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More plastics on the way out

David Mills, March 7, 2021 3:00PM News Corp Australia Network

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Plastic packaging is a target of the federal government’s National Plastics Plan. media_cameraPlastic packaging is a target of the federal government’s National Plastics Plan.


Reading level: green

Plans to rid Australia of single-use plastics are being stepped up.

From July, you’ll no longer be able to buy plastic tableware and other items from Kmart, Target and Coles.

Bans on single-use plastics start in the ACT the same month and in Queensland in September. By December, all of Australia Post’s plastic packaging will be made with recycled materials.

And that’s just the beginning.

The federal government’s National Plastics Plan, launched by Environment Minister Sussan Ley in Brisbane on March 5, outlines a range of bold* initiatives* that are to be quickly implemented*.

Polystyrene packaging and plastic products that are specially designed to break down into smaller pieces, known as microplastics, will be phased* out from July 2022.

By December 2022 polystyrene food and drink containers will also be phased out, or possibly banned if the industry fails to achieve that goal.

By 2023 the plan calls for at least 80 per cent of products on supermarket shelves to carry the Australasian Recycling Label, and for l00 per cent of packaging to be recyclable, reusable or compostable* by 2025.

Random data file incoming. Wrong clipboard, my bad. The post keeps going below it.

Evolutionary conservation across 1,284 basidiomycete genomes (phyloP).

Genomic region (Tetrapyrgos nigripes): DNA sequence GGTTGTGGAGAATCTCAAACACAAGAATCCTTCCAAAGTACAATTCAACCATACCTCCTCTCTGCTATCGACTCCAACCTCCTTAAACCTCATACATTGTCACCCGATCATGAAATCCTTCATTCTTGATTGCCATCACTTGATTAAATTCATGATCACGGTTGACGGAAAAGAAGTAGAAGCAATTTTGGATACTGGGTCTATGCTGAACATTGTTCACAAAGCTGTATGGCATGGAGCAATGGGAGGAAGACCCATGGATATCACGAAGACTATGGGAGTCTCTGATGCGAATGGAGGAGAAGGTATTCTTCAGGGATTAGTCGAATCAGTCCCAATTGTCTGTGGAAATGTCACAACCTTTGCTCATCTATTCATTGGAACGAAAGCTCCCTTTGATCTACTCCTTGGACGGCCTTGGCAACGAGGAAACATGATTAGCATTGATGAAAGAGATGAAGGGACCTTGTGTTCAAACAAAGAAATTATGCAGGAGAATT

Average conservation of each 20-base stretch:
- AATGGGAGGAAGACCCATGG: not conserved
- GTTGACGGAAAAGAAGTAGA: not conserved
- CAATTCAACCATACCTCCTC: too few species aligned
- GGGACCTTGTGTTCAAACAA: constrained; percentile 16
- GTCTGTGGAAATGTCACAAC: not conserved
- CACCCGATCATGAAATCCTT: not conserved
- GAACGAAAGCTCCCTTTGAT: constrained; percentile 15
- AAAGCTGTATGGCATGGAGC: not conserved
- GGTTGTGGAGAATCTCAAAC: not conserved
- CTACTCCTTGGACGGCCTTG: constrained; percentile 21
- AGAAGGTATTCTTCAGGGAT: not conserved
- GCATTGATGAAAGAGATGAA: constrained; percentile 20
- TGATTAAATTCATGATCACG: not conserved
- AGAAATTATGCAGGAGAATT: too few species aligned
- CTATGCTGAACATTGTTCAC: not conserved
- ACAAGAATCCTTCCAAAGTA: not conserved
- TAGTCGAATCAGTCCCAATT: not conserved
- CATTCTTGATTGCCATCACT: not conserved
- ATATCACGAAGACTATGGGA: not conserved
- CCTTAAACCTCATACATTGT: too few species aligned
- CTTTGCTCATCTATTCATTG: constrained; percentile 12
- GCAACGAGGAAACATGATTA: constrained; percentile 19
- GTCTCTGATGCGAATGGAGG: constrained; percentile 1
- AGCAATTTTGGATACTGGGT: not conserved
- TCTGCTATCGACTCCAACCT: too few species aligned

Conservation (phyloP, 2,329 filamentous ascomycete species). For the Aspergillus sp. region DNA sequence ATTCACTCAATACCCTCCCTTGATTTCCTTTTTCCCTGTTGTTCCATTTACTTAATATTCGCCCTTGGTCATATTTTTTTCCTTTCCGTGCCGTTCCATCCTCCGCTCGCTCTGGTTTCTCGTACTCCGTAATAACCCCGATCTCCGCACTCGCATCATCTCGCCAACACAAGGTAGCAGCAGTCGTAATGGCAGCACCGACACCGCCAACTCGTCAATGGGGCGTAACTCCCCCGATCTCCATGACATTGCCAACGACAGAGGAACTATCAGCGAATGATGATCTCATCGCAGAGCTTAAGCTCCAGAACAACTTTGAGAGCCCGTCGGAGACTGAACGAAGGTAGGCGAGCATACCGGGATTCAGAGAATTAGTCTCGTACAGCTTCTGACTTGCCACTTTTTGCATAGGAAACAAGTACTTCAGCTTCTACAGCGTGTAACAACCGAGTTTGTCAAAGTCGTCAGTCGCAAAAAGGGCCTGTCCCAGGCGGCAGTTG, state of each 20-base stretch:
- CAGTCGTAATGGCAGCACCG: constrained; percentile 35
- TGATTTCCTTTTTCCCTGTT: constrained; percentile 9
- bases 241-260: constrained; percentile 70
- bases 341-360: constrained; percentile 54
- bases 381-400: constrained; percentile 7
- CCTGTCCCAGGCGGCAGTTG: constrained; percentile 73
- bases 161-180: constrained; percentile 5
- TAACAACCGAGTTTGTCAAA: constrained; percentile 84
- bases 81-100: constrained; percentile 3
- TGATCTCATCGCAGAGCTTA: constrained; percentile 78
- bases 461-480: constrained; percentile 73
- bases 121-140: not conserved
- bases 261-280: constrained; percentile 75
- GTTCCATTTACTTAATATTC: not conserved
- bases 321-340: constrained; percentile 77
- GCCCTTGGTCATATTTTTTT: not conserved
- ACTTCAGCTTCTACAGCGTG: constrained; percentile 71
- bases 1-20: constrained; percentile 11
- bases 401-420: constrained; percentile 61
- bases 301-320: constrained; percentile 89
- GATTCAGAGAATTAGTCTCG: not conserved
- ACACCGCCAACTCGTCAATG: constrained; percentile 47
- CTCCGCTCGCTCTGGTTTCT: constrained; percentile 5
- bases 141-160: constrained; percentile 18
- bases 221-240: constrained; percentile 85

media_cameraFace masks are a new waste problem since COVID-19 but plastic containers have long been an issue. Picture: AAP Image

The government will also work with Boomerang Alliance to get rid of plastic on key beaches, and with industry to tackle the country’s single biggest littering problem: cigarette butts, of which an estimated eight billion are thrown away in Australia every year.

Ms Ley said Australians used one million tonnes of single-use plastic each year, and it was “simply unsustainable”.

“We know the problems, we know that there are good ideas out there, but this is the first national strategy, one that attacks the issue from all sides and which sets clear targets over the next decade,” she said.

“We are attacking the plastic problem on five key fronts: through legislation*, investment, industry targets, research and development, and community education.”

The release of the plan follows South Australia’s banning of some single-use plastic items from March 1, Victoria announcing similar plans, and McDonald’s Australia recently removing all plastic cutlery and straws from its restaurants.

Lunch in McDonald's media_cameraMcDonalds recently removed plastic cutlery and straws from its restaurants in Australia.

The move by McDonalds was in line with a pledge the company made at a National Plastics Summit in March last year.

Some companies which made pledges at the summit reported progress on their goals.